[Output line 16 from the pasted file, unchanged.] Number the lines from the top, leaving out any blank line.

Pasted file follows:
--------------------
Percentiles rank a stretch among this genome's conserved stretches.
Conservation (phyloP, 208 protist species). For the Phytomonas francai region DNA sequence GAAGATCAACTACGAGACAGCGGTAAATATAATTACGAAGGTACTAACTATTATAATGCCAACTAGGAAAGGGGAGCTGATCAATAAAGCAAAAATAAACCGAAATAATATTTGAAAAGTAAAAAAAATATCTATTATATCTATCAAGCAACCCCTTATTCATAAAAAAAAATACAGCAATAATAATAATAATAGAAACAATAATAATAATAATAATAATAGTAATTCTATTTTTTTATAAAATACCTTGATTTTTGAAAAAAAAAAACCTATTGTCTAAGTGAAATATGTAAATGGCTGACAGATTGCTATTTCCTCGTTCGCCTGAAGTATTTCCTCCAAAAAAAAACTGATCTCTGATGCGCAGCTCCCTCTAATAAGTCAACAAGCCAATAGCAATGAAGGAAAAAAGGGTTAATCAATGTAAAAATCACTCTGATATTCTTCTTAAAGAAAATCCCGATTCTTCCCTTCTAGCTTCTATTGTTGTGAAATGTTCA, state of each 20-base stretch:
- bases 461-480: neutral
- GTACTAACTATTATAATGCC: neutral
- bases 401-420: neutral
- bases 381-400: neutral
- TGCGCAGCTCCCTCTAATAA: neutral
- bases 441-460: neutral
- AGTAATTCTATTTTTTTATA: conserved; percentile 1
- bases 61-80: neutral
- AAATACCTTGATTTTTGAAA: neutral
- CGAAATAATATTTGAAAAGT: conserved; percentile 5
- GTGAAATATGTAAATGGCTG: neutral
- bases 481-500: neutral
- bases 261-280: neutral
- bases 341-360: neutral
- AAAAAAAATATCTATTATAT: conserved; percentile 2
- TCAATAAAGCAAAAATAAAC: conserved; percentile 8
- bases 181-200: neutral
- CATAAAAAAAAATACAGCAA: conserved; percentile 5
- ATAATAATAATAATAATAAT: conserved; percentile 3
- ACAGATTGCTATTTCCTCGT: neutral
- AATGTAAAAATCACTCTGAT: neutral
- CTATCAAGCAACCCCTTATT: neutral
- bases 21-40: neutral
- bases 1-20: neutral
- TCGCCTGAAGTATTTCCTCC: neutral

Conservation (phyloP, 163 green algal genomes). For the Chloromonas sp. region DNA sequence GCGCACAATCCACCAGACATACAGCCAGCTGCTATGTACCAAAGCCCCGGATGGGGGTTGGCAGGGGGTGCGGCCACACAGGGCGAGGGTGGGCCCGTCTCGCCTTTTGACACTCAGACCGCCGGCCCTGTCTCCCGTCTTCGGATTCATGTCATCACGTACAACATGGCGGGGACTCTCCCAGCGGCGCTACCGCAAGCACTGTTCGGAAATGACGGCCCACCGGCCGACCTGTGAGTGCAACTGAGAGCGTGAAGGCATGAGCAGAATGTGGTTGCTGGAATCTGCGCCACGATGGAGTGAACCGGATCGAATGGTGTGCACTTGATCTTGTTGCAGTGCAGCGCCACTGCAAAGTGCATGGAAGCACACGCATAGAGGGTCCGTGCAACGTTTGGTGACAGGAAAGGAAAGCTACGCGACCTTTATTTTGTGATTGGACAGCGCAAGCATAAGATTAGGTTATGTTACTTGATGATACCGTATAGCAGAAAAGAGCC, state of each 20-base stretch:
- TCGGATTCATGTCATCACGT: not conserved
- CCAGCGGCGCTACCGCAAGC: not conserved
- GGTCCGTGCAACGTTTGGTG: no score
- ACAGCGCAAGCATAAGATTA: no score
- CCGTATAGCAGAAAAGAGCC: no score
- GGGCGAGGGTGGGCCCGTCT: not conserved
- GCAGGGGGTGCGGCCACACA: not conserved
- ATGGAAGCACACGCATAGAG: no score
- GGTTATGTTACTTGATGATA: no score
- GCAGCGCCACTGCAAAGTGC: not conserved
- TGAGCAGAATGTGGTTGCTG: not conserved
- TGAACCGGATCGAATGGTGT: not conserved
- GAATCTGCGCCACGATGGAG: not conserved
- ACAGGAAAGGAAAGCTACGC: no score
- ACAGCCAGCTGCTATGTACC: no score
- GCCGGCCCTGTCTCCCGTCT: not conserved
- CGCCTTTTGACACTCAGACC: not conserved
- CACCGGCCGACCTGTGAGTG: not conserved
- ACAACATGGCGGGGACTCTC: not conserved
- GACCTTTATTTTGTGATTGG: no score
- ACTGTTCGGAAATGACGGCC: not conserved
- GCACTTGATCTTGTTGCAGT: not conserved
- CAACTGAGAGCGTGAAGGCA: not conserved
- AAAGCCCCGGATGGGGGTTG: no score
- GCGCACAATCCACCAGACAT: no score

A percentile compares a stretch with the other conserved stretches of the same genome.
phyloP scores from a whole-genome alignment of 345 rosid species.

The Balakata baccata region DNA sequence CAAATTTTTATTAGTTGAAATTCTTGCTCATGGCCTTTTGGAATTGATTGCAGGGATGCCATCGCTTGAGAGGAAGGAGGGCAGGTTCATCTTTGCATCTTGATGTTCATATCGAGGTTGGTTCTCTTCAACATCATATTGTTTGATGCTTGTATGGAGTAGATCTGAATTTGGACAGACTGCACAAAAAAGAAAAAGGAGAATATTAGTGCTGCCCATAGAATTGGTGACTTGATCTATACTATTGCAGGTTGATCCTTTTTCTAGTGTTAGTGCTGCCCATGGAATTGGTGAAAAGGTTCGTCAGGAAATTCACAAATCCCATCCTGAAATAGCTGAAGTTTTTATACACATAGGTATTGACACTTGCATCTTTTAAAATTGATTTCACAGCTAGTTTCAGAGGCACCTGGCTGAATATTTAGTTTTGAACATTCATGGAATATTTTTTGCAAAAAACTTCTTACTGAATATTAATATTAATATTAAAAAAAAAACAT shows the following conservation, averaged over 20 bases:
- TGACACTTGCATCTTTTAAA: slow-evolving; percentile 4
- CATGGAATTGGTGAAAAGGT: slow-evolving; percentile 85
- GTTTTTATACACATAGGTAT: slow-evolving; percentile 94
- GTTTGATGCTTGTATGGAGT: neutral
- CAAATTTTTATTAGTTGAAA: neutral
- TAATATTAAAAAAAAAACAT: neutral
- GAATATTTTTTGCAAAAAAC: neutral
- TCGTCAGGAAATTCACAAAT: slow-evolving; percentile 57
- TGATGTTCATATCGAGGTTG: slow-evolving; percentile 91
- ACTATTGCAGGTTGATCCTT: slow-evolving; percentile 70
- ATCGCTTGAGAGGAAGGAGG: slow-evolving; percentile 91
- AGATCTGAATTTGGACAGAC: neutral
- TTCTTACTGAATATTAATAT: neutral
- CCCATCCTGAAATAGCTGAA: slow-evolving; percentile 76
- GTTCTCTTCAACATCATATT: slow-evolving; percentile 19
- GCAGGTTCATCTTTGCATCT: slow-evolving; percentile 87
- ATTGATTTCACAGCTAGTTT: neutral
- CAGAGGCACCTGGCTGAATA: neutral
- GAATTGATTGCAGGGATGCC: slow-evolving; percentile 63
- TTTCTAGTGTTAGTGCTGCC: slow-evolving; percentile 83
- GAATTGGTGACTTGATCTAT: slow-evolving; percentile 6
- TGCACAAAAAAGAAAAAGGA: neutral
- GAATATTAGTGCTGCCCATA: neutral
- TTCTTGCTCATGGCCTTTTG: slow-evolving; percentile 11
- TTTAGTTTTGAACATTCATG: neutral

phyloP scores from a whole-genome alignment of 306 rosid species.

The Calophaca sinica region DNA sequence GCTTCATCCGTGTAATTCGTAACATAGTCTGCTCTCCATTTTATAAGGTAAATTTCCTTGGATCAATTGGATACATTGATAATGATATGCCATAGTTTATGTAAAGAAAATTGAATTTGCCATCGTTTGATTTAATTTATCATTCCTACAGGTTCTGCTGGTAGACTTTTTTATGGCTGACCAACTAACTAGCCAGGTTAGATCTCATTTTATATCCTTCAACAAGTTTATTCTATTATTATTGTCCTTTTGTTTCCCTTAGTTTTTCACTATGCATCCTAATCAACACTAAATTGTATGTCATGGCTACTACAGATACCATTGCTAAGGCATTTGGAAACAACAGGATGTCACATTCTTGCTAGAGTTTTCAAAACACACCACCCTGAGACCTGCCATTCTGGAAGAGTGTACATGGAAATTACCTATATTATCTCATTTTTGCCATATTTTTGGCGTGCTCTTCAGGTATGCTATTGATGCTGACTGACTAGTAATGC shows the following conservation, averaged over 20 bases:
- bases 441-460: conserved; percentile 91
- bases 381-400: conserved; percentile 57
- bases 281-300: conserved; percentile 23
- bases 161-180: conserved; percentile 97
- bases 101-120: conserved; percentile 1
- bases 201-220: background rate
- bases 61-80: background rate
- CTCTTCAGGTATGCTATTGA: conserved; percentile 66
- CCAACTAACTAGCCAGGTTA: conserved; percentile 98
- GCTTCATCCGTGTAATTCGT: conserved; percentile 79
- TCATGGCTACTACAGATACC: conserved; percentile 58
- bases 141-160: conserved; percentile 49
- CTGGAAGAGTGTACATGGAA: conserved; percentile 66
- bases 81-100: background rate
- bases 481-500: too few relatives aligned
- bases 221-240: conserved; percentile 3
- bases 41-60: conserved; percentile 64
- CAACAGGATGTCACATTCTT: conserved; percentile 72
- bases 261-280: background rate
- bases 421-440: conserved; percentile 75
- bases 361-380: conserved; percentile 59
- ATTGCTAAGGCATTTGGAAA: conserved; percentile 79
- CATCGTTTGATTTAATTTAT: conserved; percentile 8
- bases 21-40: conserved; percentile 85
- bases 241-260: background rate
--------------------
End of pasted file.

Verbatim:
- bases 341-360: neutral